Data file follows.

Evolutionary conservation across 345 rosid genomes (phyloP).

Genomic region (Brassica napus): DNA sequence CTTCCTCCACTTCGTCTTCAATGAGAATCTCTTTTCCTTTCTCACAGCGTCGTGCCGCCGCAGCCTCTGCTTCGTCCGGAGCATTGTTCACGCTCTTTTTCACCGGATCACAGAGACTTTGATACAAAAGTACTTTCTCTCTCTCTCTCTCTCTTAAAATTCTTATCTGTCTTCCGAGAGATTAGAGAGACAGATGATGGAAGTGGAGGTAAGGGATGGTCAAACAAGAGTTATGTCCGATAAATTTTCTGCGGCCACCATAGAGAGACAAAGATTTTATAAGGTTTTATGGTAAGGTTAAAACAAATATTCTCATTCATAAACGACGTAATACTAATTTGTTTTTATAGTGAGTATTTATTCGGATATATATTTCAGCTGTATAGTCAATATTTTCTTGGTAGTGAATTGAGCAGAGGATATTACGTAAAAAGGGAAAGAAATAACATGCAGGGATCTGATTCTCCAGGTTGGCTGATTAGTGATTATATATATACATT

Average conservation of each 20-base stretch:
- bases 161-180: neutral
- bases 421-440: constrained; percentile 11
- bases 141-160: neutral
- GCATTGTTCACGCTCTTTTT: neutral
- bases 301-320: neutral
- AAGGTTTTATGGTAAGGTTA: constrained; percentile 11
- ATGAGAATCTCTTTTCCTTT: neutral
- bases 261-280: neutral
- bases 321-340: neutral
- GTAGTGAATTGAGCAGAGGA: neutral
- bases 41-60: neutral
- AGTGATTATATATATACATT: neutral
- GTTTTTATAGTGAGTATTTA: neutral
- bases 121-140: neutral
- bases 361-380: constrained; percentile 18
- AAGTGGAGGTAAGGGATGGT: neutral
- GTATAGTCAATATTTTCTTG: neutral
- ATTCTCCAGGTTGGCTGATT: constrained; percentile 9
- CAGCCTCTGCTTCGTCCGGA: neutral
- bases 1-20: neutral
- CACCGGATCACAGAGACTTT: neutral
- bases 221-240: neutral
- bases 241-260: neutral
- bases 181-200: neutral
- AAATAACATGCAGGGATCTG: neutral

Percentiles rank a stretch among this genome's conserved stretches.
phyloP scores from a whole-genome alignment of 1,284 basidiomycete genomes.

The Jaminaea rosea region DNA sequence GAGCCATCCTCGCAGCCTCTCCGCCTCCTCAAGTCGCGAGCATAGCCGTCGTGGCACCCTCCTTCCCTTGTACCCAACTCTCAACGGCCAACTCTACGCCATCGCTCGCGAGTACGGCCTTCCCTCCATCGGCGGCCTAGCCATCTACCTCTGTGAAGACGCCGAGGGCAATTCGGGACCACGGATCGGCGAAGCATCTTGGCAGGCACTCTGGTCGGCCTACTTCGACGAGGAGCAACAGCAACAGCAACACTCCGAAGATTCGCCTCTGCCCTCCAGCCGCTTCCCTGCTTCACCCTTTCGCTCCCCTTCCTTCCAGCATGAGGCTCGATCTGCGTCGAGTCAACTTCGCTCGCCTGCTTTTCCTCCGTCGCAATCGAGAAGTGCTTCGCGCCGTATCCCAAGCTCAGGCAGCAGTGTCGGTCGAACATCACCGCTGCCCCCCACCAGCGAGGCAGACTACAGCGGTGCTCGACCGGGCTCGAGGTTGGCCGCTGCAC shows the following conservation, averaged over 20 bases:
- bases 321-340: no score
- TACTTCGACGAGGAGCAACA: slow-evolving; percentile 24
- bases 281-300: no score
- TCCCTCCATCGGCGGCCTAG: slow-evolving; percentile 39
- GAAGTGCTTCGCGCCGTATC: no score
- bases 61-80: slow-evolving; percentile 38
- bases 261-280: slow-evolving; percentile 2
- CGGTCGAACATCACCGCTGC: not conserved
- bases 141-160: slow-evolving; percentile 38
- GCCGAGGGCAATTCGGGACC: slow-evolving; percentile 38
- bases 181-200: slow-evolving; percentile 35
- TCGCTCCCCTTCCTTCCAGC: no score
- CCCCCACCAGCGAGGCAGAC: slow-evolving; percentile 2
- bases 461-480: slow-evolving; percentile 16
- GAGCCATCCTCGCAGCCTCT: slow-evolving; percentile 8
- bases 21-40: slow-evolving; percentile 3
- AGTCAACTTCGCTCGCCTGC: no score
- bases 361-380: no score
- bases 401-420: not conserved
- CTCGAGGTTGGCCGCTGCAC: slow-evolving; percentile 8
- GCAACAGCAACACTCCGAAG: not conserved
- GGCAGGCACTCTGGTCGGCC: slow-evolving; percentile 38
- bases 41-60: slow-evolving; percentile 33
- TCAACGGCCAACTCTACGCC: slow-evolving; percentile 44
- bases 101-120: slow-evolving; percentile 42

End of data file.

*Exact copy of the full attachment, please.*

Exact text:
Evolutionary conservation across 345 rosid genomes (phyloP).

Genomic region (Brassica napus): DNA sequence CTTCCTCCACTTCGTCTTCAATGAGAATCTCTTTTCCTTTCTCACAGCGTCGTGCCGCCGCAGCCTCTGCTTCGTCCGGAGCATTGTTCACGCTCTTTTTCACCGGATCACAGAGACTTTGATACAAAAGTACTTTCTCTCTCTCTCTCTCTCTTAAAATTCTTATCTGTCTTCCGAGAGATTAGAGAGACAGATGATGGAAGTGGAGGTAAGGGATGGTCAAACAAGAGTTATGTCCGATAAATTTTCTGCGGCCACCATAGAGAGACAAAGATTTTATAAGGTTTTATGGTAAGGTTAAAACAAATATTCTCATTCATAAACGACGTAATACTAATTTGTTTTTATAGTGAGTATTTATTCGGATATATATTTCAGCTGTATAGTCAATATTTTCTTGGTAGTGAATTGAGCAGAGGATATTACGTAAAAAGGGAAAGAAATAACATGCAGGGATCTGATTCTCCAGGTTGGCTGATTAGTGATTATATATATACATT

Average conservation of each 20-base stretch:
- bases 161-180: neutral
- bases 421-440: constrained; percentile 11
- bases 141-160: neutral
- GCATTGTTCACGCTCTTTTT: neutral
- bases 301-320: neutral
- AAGGTTTTATGGTAAGGTTA: constrained; percentile 11
- ATGAGAATCTCTTTTCCTTT: neutral
- bases 261-280: neutral
- bases 321-340: neutral
- GTAGTGAATTGAGCAGAGGA: neutral
- bases 41-60: neutral
- AGTGATTATATATATACATT: neutral
- GTTTTTATAGTGAGTATTTA: neutral
- bases 121-140: neutral
- bases 361-380: constrained; percentile 18
- AAGTGGAGGTAAGGGATGGT: neutral
- GTATAGTCAATATTTTCTTG: neutral
- ATTCTCCAGGTTGGCTGATT: constrained; percentile 9
- CAGCCTCTGCTTCGTCCGGA: neutral
- bases 1-20: neutral
- CACCGGATCACAGAGACTTT: neutral
- bases 221-240: neutral
- bases 241-260: neutral
- bases 181-200: neutral
- AAATAACATGCAGGGATCTG: neutral

Percentiles rank a stretch among this genome's conserved stretches.
phyloP scores from a whole-genome alignment of 1,284 basidiomycete genomes.

The Jaminaea rosea region DNA sequence GAGCCATCCTCGCAGCCTCTCCGCCTCCTCAAGTCGCGAGCATAGCCGTCGTGGCACCCTCCTTCCCTTGTACCCAACTCTCAACGGCCAACTCTACGCCATCGCTCGCGAGTACGGCCTTCCCTCCATCGGCGGCCTAGCCATCTACCTCTGTGAAGACGCCGAGGGCAATTCGGGACCACGGATCGGCGAAGCATCTTGGCAGGCACTCTGGTCGGCCTACTTCGACGAGGAGCAACAGCAACAGCAACACTCCGAAGATTCGCCTCTGCCCTCCAGCCGCTTCCCTGCTTCACCCTTTCGCTCCCCTTCCTTCCAGCATGAGGCTCGATCTGCGTCGAGTCAACTTCGCTCGCCTGCTTTTCCTCCGTCGCAATCGAGAAGTGCTTCGCGCCGTATCCCAAGCTCAGGCAGCAGTGTCGGTCGAACATCACCGCTGCCCCCCACCAGCGAGGCAGACTACAGCGGTGCTCGACCGGGCTCGAGGTTGGCCGCTGCAC shows the following conservation, averaged over 20 bases:
- bases 321-340: no score
- TACTTCGACGAGGAGCAACA: slow-evolving; percentile 24
- bases 281-300: no score
- TCCCTCCATCGGCGGCCTAG: slow-evolving; percentile 39
- GAAGTGCTTCGCGCCGTATC: no score
- bases 61-80: slow-evolving; percentile 38
- bases 261-280: slow-evolving; percentile 2
- CGGTCGAACATCACCGCTGC: not conserved
- bases 141-160: slow-evolving; percentile 38
- GCCGAGGGCAATTCGGGACC: slow-evolving; percentile 38
- bases 181-200: slow-evolving; percentile 35
- TCGCTCCCCTTCCTTCCAGC: no score
- CCCCCACCAGCGAGGCAGAC: slow-evolving; percentile 2
- bases 461-480: slow-evolving; percentile 16
- GAGCCATCCTCGCAGCCTCT: slow-evolving; percentile 8
- bases 21-40: slow-evolving; percentile 3
- AGTCAACTTCGCTCGCCTGC: no score
- bases 361-380: no score
- bases 401-420: not conserved
- CTCGAGGTTGGCCGCTGCAC: slow-evolving; percentile 8
- GCAACAGCAACACTCCGAAG: not conserved
- GGCAGGCACTCTGGTCGGCC: slow-evolving; percentile 38
- bases 41-60: slow-evolving; percentile 33
- TCAACGGCCAACTCTACGCC: slow-evolving; percentile 44
- bases 101-120: slow-evolving; percentile 42